Now, the process is to wait until the plants are about 6" high, then cover them with another layer of soil and compost leaving just the tip visible. The plant grows higher, and then you repeat the process, until you're within 2" or so of the top of the container. Then the plant can be allowed to grow out and put forth leaves. The potatoes will form underground, along the length of the stem that's been buried by the soil. We'll see how it goes as the summer progresses. I've planted 5 Chaleurs, 5 Blue Russians, and 5 All Reds.
Makes as much sense as a Kevin Thew Forrester sermon - perhaps they can play this on big screens during his consecration.
I have to be honest, I was a little too young to remember any of this when it actually happened. I was 10 years old and living in Vancouver - the closest we came to Woodstock was a sort of hippy squat at the entrance to Stanley Park. The city put up a plywood fence to screen the squalid sight from motorists, but if you rode on a bus you were high enough to look in. All I remember is a blur of gaudy paint and my mother's ever-reliable "Tsk-tsk" as we rode by.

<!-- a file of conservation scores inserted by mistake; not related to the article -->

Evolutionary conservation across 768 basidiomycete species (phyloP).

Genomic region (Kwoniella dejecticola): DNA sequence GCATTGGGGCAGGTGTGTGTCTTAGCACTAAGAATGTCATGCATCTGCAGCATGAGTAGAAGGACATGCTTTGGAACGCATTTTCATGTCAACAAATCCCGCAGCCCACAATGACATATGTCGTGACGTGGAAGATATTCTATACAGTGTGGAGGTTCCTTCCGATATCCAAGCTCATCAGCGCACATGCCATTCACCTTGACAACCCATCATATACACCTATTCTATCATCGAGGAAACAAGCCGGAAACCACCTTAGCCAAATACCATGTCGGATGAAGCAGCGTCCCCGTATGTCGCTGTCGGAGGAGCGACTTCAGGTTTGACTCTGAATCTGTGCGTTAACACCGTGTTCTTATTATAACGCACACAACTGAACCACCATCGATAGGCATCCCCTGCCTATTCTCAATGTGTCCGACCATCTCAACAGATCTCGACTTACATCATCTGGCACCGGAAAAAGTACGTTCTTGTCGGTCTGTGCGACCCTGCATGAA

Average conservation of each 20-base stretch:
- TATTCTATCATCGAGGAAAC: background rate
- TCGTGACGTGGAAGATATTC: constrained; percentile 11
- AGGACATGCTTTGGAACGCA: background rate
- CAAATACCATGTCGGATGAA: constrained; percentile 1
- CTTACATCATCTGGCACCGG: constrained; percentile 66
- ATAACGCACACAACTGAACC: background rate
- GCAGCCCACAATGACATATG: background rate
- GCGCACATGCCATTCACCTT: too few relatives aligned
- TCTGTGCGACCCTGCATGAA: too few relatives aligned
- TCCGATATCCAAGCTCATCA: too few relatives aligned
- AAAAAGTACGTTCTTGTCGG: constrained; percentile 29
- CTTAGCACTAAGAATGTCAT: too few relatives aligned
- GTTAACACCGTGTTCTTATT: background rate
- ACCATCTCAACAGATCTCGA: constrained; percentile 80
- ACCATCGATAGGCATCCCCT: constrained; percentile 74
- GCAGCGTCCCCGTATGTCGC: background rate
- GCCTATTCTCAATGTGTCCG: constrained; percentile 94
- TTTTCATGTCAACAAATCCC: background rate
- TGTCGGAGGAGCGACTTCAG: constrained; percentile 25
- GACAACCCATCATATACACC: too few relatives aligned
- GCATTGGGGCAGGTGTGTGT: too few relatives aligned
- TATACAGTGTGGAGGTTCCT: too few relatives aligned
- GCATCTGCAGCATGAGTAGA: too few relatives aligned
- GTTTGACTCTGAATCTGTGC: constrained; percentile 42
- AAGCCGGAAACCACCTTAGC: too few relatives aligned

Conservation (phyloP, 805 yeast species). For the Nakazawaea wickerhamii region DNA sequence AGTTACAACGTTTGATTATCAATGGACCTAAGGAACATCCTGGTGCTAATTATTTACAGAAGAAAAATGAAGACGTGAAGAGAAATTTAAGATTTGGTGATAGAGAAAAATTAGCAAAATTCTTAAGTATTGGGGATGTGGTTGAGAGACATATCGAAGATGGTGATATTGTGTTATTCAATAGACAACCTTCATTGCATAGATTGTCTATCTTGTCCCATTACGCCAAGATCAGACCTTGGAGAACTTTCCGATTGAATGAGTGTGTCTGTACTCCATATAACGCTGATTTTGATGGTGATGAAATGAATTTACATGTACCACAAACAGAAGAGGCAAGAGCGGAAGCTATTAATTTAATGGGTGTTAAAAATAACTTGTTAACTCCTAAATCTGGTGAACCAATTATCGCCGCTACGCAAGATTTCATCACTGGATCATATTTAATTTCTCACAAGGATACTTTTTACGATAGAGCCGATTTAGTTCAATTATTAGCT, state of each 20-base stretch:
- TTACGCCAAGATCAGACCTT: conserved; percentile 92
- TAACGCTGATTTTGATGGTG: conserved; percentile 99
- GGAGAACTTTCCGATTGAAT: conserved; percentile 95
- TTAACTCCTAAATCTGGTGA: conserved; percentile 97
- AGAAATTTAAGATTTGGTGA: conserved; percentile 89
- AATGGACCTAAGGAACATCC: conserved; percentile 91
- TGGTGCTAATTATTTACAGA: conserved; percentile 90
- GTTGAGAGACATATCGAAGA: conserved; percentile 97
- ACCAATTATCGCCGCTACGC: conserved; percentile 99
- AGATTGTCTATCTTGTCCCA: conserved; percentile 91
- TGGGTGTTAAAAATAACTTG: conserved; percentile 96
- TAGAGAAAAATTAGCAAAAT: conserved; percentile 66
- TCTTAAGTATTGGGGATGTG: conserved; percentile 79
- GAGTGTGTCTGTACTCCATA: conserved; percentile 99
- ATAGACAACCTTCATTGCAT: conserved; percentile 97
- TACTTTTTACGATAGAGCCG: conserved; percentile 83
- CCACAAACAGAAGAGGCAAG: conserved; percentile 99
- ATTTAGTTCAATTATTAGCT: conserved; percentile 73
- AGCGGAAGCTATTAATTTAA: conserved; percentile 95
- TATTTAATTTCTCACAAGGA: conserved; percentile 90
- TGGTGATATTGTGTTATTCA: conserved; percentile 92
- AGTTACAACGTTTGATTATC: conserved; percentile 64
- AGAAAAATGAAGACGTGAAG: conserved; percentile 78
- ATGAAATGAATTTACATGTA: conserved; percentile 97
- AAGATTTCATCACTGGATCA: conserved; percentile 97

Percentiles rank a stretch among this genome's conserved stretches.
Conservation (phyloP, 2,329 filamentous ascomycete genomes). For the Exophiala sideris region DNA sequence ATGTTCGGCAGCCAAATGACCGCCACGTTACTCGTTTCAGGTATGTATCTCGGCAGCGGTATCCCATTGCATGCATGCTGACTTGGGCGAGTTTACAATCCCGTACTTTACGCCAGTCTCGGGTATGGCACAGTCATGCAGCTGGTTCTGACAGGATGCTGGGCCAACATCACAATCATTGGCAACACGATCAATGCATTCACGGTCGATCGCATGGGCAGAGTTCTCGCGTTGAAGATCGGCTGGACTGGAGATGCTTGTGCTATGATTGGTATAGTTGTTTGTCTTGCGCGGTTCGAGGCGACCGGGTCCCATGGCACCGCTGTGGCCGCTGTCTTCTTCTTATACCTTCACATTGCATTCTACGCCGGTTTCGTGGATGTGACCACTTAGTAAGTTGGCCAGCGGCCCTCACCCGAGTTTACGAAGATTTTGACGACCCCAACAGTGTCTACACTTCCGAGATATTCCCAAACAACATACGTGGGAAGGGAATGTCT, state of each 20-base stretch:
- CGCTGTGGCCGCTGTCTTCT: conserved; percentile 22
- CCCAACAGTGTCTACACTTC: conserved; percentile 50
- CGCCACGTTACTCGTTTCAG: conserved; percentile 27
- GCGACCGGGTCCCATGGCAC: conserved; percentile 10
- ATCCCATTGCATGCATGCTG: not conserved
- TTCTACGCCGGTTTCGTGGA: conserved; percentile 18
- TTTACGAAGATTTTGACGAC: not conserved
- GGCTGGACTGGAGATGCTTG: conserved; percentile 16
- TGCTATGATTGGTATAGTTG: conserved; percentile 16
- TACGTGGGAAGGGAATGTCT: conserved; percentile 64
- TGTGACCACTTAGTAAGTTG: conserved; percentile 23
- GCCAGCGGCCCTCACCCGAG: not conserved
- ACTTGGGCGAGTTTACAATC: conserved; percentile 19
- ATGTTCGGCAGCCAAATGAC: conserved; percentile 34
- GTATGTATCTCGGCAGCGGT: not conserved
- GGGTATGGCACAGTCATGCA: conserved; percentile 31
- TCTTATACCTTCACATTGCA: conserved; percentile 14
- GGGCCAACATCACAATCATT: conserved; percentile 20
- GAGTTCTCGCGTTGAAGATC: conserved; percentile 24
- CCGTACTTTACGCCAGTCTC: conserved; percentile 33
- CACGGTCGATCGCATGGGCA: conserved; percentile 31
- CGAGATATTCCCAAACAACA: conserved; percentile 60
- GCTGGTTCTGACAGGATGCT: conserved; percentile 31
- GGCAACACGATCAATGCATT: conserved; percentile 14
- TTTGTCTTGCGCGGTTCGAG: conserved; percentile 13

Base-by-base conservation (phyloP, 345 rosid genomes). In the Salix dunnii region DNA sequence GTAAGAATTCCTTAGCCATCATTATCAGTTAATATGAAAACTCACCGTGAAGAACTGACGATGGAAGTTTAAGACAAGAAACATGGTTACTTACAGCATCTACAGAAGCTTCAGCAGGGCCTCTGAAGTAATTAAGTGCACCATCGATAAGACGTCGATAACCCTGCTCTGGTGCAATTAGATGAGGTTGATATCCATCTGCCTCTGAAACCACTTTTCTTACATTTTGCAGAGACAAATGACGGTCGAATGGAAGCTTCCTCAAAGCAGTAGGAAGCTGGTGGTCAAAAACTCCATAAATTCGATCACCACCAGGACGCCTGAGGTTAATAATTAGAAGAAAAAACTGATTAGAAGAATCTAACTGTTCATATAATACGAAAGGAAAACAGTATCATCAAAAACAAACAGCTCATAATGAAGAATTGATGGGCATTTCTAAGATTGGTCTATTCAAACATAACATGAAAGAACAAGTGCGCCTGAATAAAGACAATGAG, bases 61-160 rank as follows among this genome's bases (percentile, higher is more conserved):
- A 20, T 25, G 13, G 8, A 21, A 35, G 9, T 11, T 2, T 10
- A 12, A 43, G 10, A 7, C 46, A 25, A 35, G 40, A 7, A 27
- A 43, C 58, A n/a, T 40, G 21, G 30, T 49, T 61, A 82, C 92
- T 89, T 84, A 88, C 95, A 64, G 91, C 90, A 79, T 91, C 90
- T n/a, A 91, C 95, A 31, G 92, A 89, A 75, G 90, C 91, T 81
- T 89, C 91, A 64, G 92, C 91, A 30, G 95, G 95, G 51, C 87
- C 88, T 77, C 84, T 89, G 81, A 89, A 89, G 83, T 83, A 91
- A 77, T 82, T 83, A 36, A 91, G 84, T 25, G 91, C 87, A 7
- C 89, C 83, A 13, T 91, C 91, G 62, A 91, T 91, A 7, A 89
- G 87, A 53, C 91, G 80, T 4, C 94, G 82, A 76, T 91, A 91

I'm sure I've heard "straight" versions of this song, but the weird thing is, when listening to it and reading the hilarious subtitles, I honestly can't think of what the words ought to be. This just fits it so perfectly, what with the jumbled theology and disconnected stream-of-consciousness images.
This past week, I had an experience that pretty evenly combined pleasure and exasperation: my name finally came to the top of the long list of those waiting to borrow the 8-dvd set "The National Dream" from the Ottawa Public Library. It took about 3 months. I first discovered that this CBC series, first produced in 1974, was available on dvd when I read a comment on the IMDb listing for the program. The poster provided a link to the CBC educational materials department, and sure enough, there it was - for a mere $400 a copy.